Review by See Change Ambassador Gormla Hughes:
“God damn it you’re so mean. I’m not your servant” (Faith Stuart, daughter)
Infinitely Polar Bear was independently made. Written and directed by Maya Forbes. A film based on her own father who lived with a Bipolar diagnosis until his death in 1998 and who was the primary care giver of Maya and her sister.
Mark Ruffalo (Cameron) plays her father. And Imogene Wolodarsky, Forbes own daughter plays Forbes fictionalised self (Amelia), Zoe Saldana, her mother and Ashley Aufderheide (Faith), her sister.
The acting is absolutely award winningly excellent.
If I only had one sentence to describe it. The film feels like a warm toasty blanket.
Forbes made a conscious decision to lean towards the warmth and supportiveness of her family life over the harrowing [which is mostly implied] without hiding or romanticising her father’s condition. It was funny, heart breaking and for me, demonstrated how much we, as a society under-estimate children’s ability and resilience.
Most importantly, the impact of being supported. The difference it makes to one human being’s life when they have support. Emotional support. Non-judgemental support.
“Tell them your father is a manic depressive or bipolar – whatever they’re calling it these days – but don’t not have friends because of me” (Cameron Stuart, father)
My only criticism of the film would be [as someone who has known the `paralysis of medication], is that it was easy for me to quickly identify when they visited him in a psychiatric ward that his behaviour was medication based, not his diagnosis. In a world that is mighty quick to judge, it would disappoint if anyone honed in on that piece.
Overall the film is peppered with music, laughter and little gems of knowledge. Like the impact [and detriment] of noise when you are in episode. That there is an inextricable connection between creativity and mental health.
The biggest lesson I took from this gorgeous film is:
Slip into yourself and be comfortable with it.
Review by See Change Ambassador Rick Rossiter:
With First Fortnight kicking off for their annual Arts & Mental Health Themed Events in January 2017 and within mind their theme being “Dignity” it is fitting that this year’s film showcase is that of 2014’s Infinitely Polar Bear Directed by Maya Forbes who based the events of this film on her own childhood in Cambridge, Mass. Starring Mark Ruffalo & Zoe Saldana as his wife, along with two wonderfully talented child actors Imogene Wolodarsky portraying the eldest child & Ashley Aufderheide the younger.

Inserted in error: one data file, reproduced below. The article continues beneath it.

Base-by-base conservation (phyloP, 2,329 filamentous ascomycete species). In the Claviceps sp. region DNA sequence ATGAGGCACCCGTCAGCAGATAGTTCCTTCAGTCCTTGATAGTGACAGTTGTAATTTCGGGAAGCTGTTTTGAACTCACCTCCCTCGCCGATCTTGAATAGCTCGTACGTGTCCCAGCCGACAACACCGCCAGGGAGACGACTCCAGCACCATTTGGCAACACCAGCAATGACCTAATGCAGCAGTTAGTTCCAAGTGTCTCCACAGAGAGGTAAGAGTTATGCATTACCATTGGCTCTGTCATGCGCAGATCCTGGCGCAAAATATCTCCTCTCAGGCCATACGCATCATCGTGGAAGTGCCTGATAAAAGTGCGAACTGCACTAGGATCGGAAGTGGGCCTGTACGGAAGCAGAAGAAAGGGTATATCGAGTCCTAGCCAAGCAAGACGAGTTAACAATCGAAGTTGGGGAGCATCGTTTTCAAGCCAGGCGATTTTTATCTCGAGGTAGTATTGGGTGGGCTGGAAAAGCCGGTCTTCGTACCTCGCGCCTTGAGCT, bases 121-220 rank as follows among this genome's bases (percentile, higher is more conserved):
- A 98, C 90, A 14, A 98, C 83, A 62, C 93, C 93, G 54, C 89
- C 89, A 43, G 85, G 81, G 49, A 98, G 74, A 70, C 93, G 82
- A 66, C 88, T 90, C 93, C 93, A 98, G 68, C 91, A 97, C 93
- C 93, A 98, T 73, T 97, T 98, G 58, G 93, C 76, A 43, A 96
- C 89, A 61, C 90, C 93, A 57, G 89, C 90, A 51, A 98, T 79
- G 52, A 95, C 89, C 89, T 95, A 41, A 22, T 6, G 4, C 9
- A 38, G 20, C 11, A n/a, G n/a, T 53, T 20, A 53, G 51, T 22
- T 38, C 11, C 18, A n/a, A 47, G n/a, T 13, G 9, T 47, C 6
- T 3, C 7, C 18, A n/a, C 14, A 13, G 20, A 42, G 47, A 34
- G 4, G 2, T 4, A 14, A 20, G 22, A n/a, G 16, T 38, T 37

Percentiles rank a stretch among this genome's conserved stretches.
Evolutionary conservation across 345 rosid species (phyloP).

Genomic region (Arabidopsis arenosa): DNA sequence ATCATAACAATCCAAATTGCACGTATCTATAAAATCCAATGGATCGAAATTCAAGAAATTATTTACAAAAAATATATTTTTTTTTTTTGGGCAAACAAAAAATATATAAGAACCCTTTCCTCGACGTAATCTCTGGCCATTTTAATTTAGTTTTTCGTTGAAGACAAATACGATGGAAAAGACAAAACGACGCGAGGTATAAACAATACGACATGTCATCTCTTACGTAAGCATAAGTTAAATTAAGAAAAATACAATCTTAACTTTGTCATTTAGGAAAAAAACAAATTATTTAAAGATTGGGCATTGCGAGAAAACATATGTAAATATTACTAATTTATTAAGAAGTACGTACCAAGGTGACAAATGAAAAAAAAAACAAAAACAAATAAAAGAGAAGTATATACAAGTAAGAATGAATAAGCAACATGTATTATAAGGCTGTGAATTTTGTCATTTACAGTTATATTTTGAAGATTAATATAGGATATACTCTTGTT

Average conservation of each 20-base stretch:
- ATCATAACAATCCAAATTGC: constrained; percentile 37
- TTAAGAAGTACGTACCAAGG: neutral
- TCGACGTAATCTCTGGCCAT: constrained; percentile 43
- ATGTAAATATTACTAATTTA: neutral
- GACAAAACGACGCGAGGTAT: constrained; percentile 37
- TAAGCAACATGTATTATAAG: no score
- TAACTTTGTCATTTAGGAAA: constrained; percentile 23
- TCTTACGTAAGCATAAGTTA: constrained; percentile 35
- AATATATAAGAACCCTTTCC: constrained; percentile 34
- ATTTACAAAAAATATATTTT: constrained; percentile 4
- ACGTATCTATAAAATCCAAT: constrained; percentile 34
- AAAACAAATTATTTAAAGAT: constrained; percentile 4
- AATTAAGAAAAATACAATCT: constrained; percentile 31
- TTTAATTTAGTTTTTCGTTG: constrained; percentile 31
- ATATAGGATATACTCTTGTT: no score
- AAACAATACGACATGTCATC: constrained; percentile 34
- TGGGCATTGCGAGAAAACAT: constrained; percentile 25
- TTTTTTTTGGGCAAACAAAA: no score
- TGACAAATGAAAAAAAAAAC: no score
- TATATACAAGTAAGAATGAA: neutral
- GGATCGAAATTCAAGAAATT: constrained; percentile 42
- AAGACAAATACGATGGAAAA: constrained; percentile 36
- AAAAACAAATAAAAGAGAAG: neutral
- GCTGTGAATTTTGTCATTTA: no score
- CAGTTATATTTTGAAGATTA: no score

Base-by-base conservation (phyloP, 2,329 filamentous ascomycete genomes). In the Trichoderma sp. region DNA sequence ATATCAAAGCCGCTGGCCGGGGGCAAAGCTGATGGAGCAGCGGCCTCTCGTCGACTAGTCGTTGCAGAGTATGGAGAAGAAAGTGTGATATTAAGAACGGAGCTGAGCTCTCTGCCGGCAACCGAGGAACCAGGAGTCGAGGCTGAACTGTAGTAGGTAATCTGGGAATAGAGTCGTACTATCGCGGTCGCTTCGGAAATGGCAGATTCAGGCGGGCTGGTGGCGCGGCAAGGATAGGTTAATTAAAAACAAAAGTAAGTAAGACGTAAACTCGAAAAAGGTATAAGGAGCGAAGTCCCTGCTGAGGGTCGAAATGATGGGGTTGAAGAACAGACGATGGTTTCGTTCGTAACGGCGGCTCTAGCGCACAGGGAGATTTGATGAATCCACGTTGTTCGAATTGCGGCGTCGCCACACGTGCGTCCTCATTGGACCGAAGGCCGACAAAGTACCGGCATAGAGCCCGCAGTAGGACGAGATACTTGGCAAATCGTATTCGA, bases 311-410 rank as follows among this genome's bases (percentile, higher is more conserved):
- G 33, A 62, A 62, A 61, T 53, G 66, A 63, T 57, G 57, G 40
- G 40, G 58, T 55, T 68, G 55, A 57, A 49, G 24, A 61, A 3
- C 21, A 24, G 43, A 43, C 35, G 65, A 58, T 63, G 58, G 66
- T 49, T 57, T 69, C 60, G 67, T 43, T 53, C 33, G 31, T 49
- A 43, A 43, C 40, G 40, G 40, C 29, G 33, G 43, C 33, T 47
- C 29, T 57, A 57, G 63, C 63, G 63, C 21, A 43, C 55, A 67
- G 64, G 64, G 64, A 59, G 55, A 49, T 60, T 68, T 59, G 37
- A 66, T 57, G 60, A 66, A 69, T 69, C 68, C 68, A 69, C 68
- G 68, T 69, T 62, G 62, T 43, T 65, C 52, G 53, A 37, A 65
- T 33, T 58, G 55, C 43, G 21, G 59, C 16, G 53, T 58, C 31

First and foremost this is a family movie, albeit a more mature and engaging one splitting off in so many directs. The first one of course is that of the protagonist played by Mark Ruffalo and his existence and experiences with having Bipolar Disorder, the second is that of his relationship with his wife and thirdly and most importantly is the relationship with his two daughters as they view their lives and life’s events while having a father with a mental health difficulty. At the best of times, he is like a magical being that unveils the universe to them in strange and often humorous way. Then there are the worst of times: turbulent and scary moments that leave them confused, fearful and even embarrassed about their father. From Hospital visits to meeting strangers with their father, these girls endured it all.
Mark’s performance is engaging and in no way patronising to the audience, he brings in all the aspects of someone with Bipolar on an even key. I myself have been battling Bipolar for over 30 years and the parallels in his life and my own are numerous, it’s like looking back on old family films and seeing who you once were.
The entire family unit is on full display and the director plays on each character’s strengths while not hiding their weaknesses in the slightest. Each character had their roles to play and each came with their own individuals’ views and insights that made moments throughout this film even more significant and meaningful.
It is hard to describe the journey this film takes you on without revealing too much of the plot, so I won’t. All I can say is that this film was a wonderful experience. For a person with Bipolar it brought home memories and likenesses that were both funny and frightening in their own rights. For a viewer that lives or knows of a person with the disorder, they too will find familiarity. Finally, for those that have no previous experience or knowledge of this often misunderstood mental health disorder, there will come an understanding and educating point of view and quite possibly a new formed empathy.
Truly, the only fall-back that I had with this film was leaving it behind. I wanted more; I wanted the journey to continue and to see it all play out. Sadly, with many great events in life there is always an ending to them. This film was infinitely wonderful and highly recommended – Rick Rossiter